Garfield County, UTAH
Colt Mesa Project
The Colt Mesa copper mine is located in Garfield County, south-central Utah. The Property covers the past producing Colt Mesa mine, and is accessed by a gravel roads from Boulder, the closest community with services and support.
Property covers the past producing Colt Mesa mine, a copper deposit with associated cobalt, zinc, nickel and molybdenum.
Reported 1975 grab sampling with peak values of 29.50 % copper (Cu), 0.67 % cobalt (Co), 3.30 % zinc (Zn), 0.27 % nickel (Ni), and 0.17 % molybdenum (Mo)
Recent sampling (CM-18-01) by Company personnel, on a site visit with the vendor of the property, returned values of 0.88 percent (%) copper (Cu), 2.31% cobalt (Co), 9.31 % zinc (Zn), +1.00 % nickel (Ni), and 0.29 % molybdenum (Mo), over a 0.3 meter chip sample.
Excellent year-round logistics, road accessible. No reclamation issues from historic mining activity.
The Colt Mesa deposit was discovered in 1968 and was mined intermittently from 1971 to 1974. While little data survived from the copper mining activities, a 1975 Master Thesis (“G.M. Collings, 1975, Geology and Geochemistry of the Colt Mesa Copper Deposit”) completed at the University of Utah, is an invaluable source of information on the geology and mineralization at the Colt Mesa mine.
Mining was focused on copper mineralization and it is the belief of the Company that the mine and surrounding area have never been systematically explored for cobalt mineralization.
The Colt Mesa mine area was sterilized from exploration and development in 1996, when President Clinton created the “Grand Staircase Escalante National Monument”, However, the size was recently reduced by Presidential proclamation in December 2017, which put Colt Mesa outside the new boundaries of the restructured national monument.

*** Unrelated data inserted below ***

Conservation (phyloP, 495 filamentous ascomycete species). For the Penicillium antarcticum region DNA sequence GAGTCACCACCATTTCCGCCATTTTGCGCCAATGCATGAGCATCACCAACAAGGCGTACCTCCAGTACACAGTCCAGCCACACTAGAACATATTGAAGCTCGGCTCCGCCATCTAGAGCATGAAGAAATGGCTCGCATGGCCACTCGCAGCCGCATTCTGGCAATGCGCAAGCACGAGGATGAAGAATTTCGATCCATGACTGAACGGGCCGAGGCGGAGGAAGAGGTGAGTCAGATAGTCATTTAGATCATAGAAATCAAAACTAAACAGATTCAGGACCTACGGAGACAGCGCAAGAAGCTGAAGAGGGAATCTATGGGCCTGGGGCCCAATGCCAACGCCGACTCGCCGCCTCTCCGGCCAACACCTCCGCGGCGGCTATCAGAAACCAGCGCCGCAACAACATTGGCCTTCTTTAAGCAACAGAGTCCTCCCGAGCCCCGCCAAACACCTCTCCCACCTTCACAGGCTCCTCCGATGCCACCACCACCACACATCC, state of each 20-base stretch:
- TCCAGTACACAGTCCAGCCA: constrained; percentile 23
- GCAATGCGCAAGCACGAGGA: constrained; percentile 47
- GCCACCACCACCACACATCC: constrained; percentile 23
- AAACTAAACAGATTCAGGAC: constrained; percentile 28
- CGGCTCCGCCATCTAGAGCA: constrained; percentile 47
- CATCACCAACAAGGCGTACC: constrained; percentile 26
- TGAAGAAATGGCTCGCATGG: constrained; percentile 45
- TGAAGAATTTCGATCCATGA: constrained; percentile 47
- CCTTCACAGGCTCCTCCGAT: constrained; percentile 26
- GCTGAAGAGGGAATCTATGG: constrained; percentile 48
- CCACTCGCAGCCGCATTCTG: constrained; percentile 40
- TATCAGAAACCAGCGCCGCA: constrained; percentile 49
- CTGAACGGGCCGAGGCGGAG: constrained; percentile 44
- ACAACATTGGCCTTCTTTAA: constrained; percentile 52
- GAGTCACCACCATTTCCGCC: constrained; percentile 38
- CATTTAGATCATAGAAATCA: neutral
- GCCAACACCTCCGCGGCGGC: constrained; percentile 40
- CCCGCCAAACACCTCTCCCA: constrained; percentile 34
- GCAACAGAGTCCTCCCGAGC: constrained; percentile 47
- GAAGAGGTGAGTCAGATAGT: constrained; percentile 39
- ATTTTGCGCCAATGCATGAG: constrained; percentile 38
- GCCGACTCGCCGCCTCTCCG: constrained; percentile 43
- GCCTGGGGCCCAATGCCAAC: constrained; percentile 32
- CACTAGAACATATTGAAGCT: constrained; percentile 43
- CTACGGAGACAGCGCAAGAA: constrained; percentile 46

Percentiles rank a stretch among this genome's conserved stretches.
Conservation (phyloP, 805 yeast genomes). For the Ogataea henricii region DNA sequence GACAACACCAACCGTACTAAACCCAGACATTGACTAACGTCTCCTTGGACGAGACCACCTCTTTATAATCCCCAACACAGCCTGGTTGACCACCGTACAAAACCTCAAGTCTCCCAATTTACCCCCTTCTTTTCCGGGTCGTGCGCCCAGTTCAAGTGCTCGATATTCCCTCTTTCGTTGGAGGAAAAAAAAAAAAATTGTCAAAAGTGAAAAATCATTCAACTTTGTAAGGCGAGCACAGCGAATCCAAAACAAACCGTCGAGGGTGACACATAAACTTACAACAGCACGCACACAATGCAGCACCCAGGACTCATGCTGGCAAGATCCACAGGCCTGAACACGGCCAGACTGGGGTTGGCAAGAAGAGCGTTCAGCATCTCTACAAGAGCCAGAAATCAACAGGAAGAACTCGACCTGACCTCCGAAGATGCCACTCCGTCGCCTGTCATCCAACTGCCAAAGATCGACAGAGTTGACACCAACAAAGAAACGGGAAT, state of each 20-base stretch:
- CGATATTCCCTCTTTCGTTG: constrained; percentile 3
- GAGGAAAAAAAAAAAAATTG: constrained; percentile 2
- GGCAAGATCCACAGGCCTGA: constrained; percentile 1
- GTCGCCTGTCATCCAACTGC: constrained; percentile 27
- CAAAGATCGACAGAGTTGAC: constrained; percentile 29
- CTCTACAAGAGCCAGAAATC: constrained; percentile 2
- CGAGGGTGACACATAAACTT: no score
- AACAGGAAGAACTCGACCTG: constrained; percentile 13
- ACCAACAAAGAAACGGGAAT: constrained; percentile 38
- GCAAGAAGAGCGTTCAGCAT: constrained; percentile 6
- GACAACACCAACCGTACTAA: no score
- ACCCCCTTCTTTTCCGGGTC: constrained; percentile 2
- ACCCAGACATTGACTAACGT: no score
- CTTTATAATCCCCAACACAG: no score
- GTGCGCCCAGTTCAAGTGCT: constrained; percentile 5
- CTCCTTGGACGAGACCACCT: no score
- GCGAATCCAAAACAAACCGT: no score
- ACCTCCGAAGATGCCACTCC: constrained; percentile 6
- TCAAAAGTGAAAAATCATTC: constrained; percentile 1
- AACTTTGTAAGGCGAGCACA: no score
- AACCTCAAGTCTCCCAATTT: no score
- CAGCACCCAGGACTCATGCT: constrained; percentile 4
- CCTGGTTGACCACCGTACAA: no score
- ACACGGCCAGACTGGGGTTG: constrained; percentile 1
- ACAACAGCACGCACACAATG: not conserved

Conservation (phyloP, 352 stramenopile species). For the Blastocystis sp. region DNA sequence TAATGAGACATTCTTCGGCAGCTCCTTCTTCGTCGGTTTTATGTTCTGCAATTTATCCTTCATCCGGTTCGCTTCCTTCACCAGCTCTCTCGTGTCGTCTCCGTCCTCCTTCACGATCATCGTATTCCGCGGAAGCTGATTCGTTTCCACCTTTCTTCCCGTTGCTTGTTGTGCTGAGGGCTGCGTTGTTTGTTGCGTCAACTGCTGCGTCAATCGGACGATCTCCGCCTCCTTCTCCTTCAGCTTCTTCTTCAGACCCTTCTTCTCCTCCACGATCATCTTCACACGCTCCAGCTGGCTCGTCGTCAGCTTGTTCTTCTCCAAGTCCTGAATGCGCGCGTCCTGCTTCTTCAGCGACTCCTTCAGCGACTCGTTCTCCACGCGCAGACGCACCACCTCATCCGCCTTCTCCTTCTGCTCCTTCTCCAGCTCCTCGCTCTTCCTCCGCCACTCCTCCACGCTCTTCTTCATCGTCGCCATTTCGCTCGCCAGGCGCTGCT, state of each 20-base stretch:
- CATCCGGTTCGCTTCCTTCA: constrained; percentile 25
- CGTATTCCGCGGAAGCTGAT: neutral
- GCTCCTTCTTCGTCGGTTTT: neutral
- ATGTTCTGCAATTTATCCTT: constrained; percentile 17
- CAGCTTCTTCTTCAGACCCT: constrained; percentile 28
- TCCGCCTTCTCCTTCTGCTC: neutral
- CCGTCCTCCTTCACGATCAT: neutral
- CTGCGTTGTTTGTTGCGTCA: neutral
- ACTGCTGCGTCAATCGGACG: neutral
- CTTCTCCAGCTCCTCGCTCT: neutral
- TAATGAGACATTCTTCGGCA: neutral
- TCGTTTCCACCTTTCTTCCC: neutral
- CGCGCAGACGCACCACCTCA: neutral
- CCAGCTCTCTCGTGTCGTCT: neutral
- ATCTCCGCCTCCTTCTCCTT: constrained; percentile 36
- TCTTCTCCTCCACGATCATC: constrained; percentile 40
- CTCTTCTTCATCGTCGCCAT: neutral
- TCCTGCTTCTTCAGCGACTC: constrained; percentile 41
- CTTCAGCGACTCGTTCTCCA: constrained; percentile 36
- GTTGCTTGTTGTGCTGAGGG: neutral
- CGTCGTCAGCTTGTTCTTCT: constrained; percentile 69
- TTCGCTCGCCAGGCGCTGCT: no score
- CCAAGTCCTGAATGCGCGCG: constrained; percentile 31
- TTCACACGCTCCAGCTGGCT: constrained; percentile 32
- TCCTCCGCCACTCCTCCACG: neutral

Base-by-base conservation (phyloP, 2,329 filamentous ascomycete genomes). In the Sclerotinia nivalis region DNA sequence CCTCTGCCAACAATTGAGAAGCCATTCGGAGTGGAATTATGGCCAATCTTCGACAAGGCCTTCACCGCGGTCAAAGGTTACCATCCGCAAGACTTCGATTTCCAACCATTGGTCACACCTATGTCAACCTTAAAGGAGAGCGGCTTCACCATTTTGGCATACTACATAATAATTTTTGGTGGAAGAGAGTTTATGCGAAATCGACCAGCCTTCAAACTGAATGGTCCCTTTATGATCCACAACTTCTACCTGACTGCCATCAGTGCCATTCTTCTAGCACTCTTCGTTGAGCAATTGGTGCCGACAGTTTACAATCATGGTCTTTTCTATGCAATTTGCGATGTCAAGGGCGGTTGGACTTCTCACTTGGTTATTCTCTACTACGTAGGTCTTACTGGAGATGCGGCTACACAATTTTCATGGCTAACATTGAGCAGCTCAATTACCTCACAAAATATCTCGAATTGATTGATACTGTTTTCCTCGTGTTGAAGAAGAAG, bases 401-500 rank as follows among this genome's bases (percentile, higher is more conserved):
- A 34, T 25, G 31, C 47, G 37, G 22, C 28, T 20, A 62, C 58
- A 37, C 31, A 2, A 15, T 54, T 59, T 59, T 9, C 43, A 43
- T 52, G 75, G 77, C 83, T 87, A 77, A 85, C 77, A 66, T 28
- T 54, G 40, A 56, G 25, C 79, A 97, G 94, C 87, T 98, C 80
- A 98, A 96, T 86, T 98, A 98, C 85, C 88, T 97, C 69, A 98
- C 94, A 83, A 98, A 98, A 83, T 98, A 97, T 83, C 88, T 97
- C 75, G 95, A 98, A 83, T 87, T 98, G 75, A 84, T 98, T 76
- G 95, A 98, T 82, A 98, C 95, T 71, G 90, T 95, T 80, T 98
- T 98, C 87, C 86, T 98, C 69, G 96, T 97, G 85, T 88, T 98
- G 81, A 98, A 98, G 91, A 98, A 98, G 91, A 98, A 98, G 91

Geology and Mineralization
Copper mineralization is strata-bound at the contact of a paleochannel deposit of two distinct sedimentary units. The mineralized zones are tabular in form and ore was extracted by trackless, room-and-pillar mining.
Collings (1975) reports: “The primary ore mineral is chalcopyrite which is intimately associated with minor amounts of sphalerite. Chalcocite, bornite, covellite and digenite are common in the ore zone. The Colt Mesa deposit is also enriched in U, V, Ag, Mo, Ni, Co, and Pb. The ore minerals fill pore spaces and replace the kaolinite matrix of the host rock.”
Recently a site visit was made to the property, and sampling by a Company geologist include the following results:
All of the above samples were taken at surface, near the adits, although the underground working were examined. Samples CM-18-01, 02, and 03, were chip sampled from the same location over a width of 1.35 meters, averaging 0.52 % Cu, 0.83 % Co, 6.52 % Zn, 0.79% Pb, and 0.17 % Mo. Sample CM-18-01 and CM-18-03 had conspicuous “cobalt bloom”, whereas CM-18-02 was barren, unmineralized sandstone. Sample CM-18-04 was a grab samples of bright, copper oxide float from the dump. The Colt Mesa is renown, for brilliant, multicolored copper oxides, attributed to the association with cobalt and molybdenum.’
The Master Thesis (*1) reports, a table of eight samples taken (1975) from the underground workings as follows: